Culture & Religion
February Thu 21, 2013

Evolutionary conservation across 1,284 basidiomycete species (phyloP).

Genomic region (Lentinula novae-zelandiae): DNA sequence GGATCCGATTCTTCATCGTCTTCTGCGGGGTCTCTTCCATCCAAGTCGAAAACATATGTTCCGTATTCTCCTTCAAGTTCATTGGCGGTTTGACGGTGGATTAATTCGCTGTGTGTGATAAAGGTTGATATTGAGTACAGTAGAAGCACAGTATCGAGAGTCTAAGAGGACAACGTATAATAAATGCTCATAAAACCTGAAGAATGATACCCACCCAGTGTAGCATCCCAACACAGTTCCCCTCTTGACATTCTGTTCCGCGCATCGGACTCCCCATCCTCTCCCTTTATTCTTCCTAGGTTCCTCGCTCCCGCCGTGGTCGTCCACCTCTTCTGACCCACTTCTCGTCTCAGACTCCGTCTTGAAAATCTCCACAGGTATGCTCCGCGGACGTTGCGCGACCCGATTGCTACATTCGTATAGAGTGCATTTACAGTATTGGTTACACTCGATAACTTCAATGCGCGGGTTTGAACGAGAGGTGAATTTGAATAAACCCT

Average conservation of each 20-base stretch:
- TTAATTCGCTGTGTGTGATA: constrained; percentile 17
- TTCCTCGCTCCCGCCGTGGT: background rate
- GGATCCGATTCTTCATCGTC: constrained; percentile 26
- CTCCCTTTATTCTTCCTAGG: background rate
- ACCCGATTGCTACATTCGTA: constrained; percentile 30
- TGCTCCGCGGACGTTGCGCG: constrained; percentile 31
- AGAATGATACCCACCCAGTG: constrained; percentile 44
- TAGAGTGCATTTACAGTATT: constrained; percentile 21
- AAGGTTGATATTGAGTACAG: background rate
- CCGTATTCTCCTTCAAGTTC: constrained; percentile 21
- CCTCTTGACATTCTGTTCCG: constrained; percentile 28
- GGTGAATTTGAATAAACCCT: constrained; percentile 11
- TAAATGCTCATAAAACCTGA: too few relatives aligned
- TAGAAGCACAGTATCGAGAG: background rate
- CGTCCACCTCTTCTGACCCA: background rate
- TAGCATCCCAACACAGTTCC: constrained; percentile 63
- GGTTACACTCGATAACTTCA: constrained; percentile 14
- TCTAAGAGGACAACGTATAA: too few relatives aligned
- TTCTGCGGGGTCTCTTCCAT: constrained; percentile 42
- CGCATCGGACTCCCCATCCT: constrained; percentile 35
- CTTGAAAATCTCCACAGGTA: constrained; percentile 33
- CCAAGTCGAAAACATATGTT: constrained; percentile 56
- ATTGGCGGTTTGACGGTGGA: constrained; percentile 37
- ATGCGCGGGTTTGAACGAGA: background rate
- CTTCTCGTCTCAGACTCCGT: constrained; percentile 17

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The implications of Pope Benedict XVI,'s resignation, and the identity of his successor are being discussed in the United States by Catholics and non-Catholics who wonder what that choice will mean for the future of the Catholic Church and its billion-plus members. There is an interesting article about this in The Week magazine that observes that in the past the Catholic Church was accustomed to moving at the pace of centuries. Now it seems lost in our global democratic culture dominated by a technologically fueled tabloid. "In the days since Pope Benedict XVI announced his resignation, we've heard abundant speculation about who will be chosen to succeed him and what that choice will mean for the future of the Roman Catholic Church and its billion-plus members around the world. Will the next pope hail from Europe, where the church is dying, or from the global South, where its future lies? Will he be a reformer like John XXIII, who convened the modernizing Second Vatican Council? Or a timid traditionalist like Paul VI, who in 1968 reaffirmed the church's ban on artificial birth control over the objections of the very theologians and scholars he'd convened to study the possibility of lifting it? " These may be important questions. But they are much less significant than the deeper question of how the Church deal with a culture in which the basic words of the Christian vocabulary have lost their meaning. The Catholic Church is a religion of the Word, the Logos who became flesh, an event proclaimed as occurring through symbols that are not arbitrary. The question is: What is the word in the way we communicate today? Do we really communicate in an I-World? What is a symbol in such a world? Some have suggested that the solution is for the Vatican to open a sophisticated communications office. Two months ago the Vatican opened a Twitter account and began tweeting under the pontiff's name. I agree that better communications won't get to the root of the problem, which is that the Catholic Church must evangelize a global democratic culture dominated by a technologically fueled tabloid sensibility. By concentrating on how current communications spread the scandals in the Church, the article does not even touch the real challenges posed to the Church by the present structures of communication.
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